A "Devil's Dictionary" of the Emerald Isle, in which Oxford don Eagleton (Heathcliff and the Great Hunger, not reviewed) cheerfully detonates myths left and right about Eire's history, culture, and current condition.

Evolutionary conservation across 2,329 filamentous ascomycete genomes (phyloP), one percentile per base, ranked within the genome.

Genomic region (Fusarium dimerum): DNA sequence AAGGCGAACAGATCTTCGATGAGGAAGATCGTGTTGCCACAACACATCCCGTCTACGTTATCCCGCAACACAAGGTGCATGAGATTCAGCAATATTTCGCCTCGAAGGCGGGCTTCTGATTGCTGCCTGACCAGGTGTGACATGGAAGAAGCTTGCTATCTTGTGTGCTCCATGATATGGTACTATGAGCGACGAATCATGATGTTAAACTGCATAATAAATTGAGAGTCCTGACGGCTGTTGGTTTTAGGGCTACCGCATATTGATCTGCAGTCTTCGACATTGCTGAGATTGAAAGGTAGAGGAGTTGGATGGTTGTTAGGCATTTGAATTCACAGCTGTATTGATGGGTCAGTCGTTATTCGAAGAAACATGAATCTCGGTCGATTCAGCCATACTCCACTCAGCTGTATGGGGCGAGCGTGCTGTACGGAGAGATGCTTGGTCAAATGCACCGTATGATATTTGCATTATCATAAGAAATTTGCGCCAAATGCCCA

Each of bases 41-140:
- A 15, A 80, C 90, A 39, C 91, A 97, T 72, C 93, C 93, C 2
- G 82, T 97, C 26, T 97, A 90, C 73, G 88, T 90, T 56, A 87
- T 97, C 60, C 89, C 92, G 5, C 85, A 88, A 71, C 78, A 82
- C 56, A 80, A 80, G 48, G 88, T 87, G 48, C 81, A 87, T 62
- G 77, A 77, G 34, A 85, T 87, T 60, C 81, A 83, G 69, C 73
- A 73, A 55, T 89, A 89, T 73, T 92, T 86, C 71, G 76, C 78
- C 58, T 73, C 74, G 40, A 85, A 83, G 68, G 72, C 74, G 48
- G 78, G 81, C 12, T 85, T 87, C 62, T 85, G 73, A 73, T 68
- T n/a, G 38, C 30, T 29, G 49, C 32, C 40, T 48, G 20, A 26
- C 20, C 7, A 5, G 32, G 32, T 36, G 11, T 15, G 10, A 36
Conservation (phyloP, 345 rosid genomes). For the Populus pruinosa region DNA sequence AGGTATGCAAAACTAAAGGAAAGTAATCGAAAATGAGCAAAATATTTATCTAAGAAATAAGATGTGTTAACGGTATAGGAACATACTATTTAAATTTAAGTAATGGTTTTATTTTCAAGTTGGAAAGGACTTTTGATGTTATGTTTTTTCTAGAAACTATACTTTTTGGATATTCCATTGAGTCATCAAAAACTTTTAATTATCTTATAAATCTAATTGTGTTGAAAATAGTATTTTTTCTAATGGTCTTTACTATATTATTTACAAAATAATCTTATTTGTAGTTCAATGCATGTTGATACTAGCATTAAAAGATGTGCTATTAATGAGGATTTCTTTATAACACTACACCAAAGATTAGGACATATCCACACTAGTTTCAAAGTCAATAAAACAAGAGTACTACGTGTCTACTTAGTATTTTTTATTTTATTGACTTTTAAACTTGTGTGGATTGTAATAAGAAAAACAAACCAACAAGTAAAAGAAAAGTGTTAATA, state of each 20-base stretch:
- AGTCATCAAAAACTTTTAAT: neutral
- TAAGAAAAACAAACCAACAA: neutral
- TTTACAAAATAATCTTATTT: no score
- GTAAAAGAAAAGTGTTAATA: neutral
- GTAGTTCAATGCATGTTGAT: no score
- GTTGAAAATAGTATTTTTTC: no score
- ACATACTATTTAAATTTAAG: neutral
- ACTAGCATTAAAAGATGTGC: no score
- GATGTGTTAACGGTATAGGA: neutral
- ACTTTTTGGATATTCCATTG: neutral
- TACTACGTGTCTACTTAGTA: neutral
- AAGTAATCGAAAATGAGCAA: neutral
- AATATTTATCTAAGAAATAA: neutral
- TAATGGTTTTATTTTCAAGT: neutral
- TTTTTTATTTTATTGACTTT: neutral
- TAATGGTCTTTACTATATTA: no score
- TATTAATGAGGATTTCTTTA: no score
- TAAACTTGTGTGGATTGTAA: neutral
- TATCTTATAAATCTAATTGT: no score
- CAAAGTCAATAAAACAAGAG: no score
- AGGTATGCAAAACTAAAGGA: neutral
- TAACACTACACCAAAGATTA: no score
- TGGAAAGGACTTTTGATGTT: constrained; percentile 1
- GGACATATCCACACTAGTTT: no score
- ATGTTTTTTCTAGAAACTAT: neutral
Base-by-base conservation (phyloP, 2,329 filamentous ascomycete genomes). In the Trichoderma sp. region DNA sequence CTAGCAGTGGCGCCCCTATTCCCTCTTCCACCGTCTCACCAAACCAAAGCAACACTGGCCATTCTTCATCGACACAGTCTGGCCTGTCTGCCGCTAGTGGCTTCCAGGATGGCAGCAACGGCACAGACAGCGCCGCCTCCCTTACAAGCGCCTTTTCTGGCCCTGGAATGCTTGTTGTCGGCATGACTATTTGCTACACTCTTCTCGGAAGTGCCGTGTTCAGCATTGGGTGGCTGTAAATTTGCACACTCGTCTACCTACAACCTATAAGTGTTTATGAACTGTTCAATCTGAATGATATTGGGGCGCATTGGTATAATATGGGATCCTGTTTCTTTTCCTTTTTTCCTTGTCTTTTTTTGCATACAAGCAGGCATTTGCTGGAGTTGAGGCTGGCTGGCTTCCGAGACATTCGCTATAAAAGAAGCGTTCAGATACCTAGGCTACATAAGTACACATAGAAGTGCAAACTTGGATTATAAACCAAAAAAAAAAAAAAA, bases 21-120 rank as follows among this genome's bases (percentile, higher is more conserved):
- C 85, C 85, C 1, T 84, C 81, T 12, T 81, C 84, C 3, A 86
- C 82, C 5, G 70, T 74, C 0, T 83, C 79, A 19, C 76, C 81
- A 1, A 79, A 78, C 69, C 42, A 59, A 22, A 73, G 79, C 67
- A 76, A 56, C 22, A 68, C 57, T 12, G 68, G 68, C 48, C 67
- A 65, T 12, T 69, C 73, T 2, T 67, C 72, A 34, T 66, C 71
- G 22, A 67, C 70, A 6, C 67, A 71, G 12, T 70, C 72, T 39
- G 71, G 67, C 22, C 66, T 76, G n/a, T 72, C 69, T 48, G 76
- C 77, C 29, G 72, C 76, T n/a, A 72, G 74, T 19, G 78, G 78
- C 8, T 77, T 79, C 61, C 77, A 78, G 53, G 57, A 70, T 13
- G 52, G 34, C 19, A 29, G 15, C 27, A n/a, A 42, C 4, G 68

Tourists who come to Ireland expecting to find a nation of Barry Fitzgerald look-alikes quaffing Guinness and clutching rosary beads are in for a shock, Eagleton warns. Nowadays - thanks to a highly educated population, strong European Union ties, and a surging economy that has caused the nation to be labeled the Celtic Tiger - you're more likely to find "computers, Big Macs, Japanese cuisine, bad American movies on TV,… a thriving film industry known as Paddywood, and more lawyers than leprechauns." In an attempt to banish the misconceptions, Eagleton offers an alphabetically arranged mulligan stew of Irish slang, key phrases, historical figures, and place names. Subjects range from the famous and expected (Yeats, emigration, Saint Patrick) to the less familiar, even obscure (among the 20 things that make Ireland unique: more dogs per capita than any other European Union nation). Sometimes the drollery is genial (e.g., God is defined as "an astonishingly popular figure in Ireland, second only to Bono, lead singer of the rock group U2"). Other times Eagleton can be biting, particularly on two favorite fixations of the intelligentsia: the Catholic Church and the legacy of British imperial rule ("English attitudes to the Irish are a bizarre mixture of affection, uneasiness, condescension and hostility").